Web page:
“I try to use my body language to show I’m not a bad guy” – Male bodies and women’s fear of a repeat offender in Umeå, Sweden
(English)Manuscript (preprint) (Other academic)
This article focuses on changing perceptions and representations of female and male bodies during a period of threat against women from a repeat offender in the medium-sized city of Umeå, Sweden. Based on interviews with women and men in Umeå, this article aims to examine meanings of fear of violence in public space by focusing on constructions of the body during a period of changing public crime discourses due to assaults by a serial rapist, the so-called Haga Man. The article illustrates how a change took place in both individual and public narratives from a focus on how women should conduct themselves to be safe, toward men’s bodily behavior in order to present themselves in a non-threatening way. This case study stresses the importance of context and demonstrates the temporality in how bodies are perceived in space. A shift of emphasis took place toward bodies that frighten, rather than those that are afraid. Public descriptions of the Haga Man focused on characteristics of the perpetrator’s body and ‘normal Swedish appearance’, which constructed an image of the dangerous white body. White male respondents positioned themselves in relation to these descriptions and were partly challenged with respect to new perceptions and meanings associated with ‘normality’. In descriptions of the Haga Man’s victims women were presented as vulnerable, but in contrast to many other cases there was no immediate focus on women’s bodies in terms of respectability. The findings contribute to a discussion of how gendered power relations can be understood through shifting representations of bodies in space.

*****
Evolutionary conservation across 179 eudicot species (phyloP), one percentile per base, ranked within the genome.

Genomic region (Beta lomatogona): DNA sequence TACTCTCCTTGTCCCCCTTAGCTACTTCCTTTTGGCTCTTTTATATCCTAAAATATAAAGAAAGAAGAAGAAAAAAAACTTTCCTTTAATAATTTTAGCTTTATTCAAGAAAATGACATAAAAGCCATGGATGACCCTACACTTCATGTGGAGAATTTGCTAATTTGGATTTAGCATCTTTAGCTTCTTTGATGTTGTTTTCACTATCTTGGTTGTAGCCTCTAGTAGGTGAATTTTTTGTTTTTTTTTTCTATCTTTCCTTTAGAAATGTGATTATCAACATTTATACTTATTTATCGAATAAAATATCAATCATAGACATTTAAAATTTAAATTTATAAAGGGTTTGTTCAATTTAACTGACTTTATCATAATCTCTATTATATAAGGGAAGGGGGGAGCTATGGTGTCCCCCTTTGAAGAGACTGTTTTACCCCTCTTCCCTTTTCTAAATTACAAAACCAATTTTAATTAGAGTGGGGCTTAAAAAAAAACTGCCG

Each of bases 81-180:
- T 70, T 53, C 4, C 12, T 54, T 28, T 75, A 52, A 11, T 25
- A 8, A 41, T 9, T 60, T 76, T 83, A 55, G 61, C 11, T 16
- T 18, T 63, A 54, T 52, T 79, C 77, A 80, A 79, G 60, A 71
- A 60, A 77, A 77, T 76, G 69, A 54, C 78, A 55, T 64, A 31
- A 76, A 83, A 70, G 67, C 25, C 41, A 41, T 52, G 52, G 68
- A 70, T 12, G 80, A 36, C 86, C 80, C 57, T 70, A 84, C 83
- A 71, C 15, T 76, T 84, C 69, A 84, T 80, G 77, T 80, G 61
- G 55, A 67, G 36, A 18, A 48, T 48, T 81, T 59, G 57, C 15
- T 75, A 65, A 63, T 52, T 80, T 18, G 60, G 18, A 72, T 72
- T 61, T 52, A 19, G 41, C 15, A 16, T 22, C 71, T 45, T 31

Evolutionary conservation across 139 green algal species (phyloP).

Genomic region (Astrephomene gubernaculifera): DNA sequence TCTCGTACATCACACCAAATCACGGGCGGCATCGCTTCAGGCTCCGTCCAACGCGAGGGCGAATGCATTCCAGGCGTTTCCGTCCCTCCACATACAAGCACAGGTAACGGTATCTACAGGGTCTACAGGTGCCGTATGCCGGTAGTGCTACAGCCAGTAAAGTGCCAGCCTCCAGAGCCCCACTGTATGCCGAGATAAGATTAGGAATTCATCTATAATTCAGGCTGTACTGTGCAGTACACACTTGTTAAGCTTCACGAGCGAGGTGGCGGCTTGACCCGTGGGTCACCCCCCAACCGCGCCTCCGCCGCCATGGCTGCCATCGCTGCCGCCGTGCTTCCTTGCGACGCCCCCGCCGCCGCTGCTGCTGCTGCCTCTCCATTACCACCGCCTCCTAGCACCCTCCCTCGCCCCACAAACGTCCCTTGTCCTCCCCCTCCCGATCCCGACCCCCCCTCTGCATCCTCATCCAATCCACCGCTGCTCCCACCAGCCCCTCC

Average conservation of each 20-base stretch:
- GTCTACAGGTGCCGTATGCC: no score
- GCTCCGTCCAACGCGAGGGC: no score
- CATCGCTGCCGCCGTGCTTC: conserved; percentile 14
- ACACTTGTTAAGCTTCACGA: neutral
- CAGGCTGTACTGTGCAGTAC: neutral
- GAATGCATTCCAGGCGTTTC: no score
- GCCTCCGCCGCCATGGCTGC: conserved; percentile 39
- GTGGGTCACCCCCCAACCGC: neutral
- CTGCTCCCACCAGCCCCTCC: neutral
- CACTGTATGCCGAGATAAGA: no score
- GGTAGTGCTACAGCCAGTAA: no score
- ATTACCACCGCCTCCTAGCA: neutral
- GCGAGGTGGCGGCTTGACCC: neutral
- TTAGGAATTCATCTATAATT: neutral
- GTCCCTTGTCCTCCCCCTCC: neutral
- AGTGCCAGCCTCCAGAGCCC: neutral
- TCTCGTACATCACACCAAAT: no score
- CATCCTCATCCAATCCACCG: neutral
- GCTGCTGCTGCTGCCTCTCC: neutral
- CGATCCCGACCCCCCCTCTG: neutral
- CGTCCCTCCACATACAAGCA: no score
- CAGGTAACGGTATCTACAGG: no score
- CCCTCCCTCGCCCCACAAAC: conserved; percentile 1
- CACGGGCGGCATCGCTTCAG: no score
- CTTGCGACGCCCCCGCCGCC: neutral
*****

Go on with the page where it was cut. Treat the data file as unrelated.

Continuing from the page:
Research subject Cultural Anthropology
IdentifiersURN: urn:nbn:se:umu:diva-48589OAI: oai:DiVA.org:umu-48589DiVA: diva2:451307